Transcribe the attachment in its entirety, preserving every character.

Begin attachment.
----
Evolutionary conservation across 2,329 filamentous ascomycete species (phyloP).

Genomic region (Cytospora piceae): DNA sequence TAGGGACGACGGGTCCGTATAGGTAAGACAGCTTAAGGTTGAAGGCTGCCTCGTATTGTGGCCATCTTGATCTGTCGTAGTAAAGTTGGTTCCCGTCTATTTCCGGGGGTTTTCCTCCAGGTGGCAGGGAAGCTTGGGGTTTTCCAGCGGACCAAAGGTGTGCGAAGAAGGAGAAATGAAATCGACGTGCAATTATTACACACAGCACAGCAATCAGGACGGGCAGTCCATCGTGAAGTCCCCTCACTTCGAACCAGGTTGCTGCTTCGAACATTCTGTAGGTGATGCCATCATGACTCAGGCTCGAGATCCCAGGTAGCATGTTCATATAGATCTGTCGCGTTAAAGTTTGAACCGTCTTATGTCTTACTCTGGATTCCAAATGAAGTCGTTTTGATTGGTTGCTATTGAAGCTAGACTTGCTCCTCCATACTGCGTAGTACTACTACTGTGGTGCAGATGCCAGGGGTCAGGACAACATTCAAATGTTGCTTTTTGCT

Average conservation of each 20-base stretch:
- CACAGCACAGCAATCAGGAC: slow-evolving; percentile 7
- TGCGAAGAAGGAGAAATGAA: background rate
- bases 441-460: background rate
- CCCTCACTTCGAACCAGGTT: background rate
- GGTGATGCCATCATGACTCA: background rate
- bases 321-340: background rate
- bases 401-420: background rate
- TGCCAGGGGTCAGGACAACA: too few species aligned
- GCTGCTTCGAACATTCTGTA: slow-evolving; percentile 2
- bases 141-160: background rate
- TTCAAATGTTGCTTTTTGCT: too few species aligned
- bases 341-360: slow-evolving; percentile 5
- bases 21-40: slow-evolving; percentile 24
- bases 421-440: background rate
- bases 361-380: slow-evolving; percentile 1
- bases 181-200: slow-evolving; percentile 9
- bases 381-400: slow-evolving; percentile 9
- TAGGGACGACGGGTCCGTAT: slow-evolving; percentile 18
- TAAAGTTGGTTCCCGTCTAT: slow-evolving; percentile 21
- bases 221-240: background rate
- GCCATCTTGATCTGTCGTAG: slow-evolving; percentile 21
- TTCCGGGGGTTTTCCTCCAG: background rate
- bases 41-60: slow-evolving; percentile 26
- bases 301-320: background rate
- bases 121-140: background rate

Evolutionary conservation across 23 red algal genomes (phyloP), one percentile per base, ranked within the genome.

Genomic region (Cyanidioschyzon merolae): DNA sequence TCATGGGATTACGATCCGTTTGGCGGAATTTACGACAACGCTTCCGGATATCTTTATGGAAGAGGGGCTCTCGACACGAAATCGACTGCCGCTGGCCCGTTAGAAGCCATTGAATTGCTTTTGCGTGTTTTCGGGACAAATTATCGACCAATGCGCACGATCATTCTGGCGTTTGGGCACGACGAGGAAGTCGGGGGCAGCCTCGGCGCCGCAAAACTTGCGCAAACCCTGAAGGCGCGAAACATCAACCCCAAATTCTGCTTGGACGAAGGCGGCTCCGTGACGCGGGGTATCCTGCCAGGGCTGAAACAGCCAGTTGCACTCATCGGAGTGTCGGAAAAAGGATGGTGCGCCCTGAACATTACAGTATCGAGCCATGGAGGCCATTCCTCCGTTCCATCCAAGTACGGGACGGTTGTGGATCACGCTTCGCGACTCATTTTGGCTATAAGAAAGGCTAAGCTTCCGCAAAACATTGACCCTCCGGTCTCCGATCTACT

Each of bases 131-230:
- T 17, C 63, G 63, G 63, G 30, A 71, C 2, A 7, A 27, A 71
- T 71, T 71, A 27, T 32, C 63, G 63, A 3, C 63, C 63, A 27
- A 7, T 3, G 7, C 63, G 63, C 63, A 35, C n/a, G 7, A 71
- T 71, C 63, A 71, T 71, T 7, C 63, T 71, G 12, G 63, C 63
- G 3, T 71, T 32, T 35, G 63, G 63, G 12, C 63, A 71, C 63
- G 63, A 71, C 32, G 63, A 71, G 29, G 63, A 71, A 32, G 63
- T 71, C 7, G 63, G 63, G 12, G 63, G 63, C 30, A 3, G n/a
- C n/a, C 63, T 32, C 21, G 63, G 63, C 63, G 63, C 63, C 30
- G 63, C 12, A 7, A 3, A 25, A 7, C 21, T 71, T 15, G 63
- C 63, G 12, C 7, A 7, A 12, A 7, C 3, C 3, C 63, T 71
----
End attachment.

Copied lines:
Evolutionary conservation across 2,329 filamentous ascomycete species (phyloP).

Genomic region (Cytospora piceae): DNA sequence TAGGGACGACGGGTCCGTATAGGTAAGACAGCTTAAGGTTGAAGGCTGCCTCGTATTGTGGCCATCTTGATCTGTCGTAGTAAAGTTGGTTCCCGTCTATTTCCGGGGGTTTTCCTCCAGGTGGCAGGGAAGCTTGGGGTTTTCCAGCGGACCAAAGGTGTGCGAAGAAGGAGAAATGAAATCGACGTGCAATTATTACACACAGCACAGCAATCAGGACGGGCAGTCCATCGTGAAGTCCCCTCACTTCGAACCAGGTTGCTGCTTCGAACATTCTGTAGGTGATGCCATCATGACTCAGGCTCGAGATCCCAGGTAGCATGTTCATATAGATCTGTCGCGTTAAAGTTTGAACCGTCTTATGTCTTACTCTGGATTCCAAATGAAGTCGTTTTGATTGGTTGCTATTGAAGCTAGACTTGCTCCTCCATACTGCGTAGTACTACTACTGTGGTGCAGATGCCAGGGGTCAGGACAACATTCAAATGTTGCTTTTTGCT

Average conservation of each 20-base stretch:
- CACAGCACAGCAATCAGGAC: slow-evolving; percentile 7
- TGCGAAGAAGGAGAAATGAA: background rate
- bases 441-460: background rate
- CCCTCACTTCGAACCAGGTT: background rate
- GGTGATGCCATCATGACTCA: background rate
- bases 321-340: background rate
- bases 401-420: background rate
- TGCCAGGGGTCAGGACAACA: too few species aligned
- GCTGCTTCGAACATTCTGTA: slow-evolving; percentile 2
- bases 141-160: background rate
- TTCAAATGTTGCTTTTTGCT: too few species aligned
- bases 341-360: slow-evolving; percentile 5
- bases 21-40: slow-evolving; percentile 24
- bases 421-440: background rate
- bases 361-380: slow-evolving; percentile 1
- bases 181-200: slow-evolving; percentile 9
- bases 381-400: slow-evolving; percentile 9
- TAGGGACGACGGGTCCGTAT: slow-evolving; percentile 18
- TAAAGTTGGTTCCCGTCTAT: slow-evolving; percentile 21
- bases 221-240: background rate
- GCCATCTTGATCTGTCGTAG: slow-evolving; percentile 21
- TTCCGGGGGTTTTCCTCCAG: background rate
- bases 41-60: slow-evolving; percentile 26
- bases 301-320: background rate
- bases 121-140: background rate

Evolutionary conservation across 23 red algal genomes (phyloP), one percentile per base, ranked within the genome.

Genomic region (Cyanidioschyzon merolae): DNA sequence TCATGGGATTACGATCCGTTTGGCGGAATTTACGACAACGCTTCCGGATATCTTTATGGAAGAGGGGCTCTCGACACGAAATCGACTGCCGCTGGCCCGTTAGAAGCCATTGAATTGCTTTTGCGTGTTTTCGGGACAAATTATCGACCAATGCGCACGATCATTCTGGCGTTTGGGCACGACGAGGAAGTCGGGGGCAGCCTCGGCGCCGCAAAACTTGCGCAAACCCTGAAGGCGCGAAACATCAACCCCAAATTCTGCTTGGACGAAGGCGGCTCCGTGACGCGGGGTATCCTGCCAGGGCTGAAACAGCCAGTTGCACTCATCGGAGTGTCGGAAAAAGGATGGTGCGCCCTGAACATTACAGTATCGAGCCATGGAGGCCATTCCTCCGTTCCATCCAAGTACGGGACGGTTGTGGATCACGCTTCGCGACTCATTTTGGCTATAAGAAAGGCTAAGCTTCCGCAAAACATTGACCCTCCGGTCTCCGATCTACT

Each of bases 131-230:
- T 17, C 63, G 63, G 63, G 30, A 71, C 2, A 7, A 27, A 71
- T 71, T 71, A 27, T 32, C 63, G 63, A 3, C 63, C 63, A 27
- A 7, T 3, G 7, C 63, G 63, C 63, A 35, C n/a, G 7, A 71
- T 71, C 63, A 71, T 71, T 7, C 63, T 71, G 12, G 63, C 63
- G 3, T 71, T 32, T 35, G 63, G 63, G 12, C 63, A 71, C 63
- G 63, A 71, C 32, G 63, A 71, G 29, G 63, A 71, A 32, G 63
- T 71, C 7, G 63, G 63, G 12, G 63, G 63, C 30, A 3, G n/a
- C n/a, C 63, T 32, C 21, G 63, G 63, C 63, G 63, C 63, C 30
- G 63, C 12, A 7, A 3, A 25, A 7, C 21, T 71, T 15, G 63
- C 63, G 12, C 7, A 7, A 12, A 7, C 3, C 3, C 63, T 71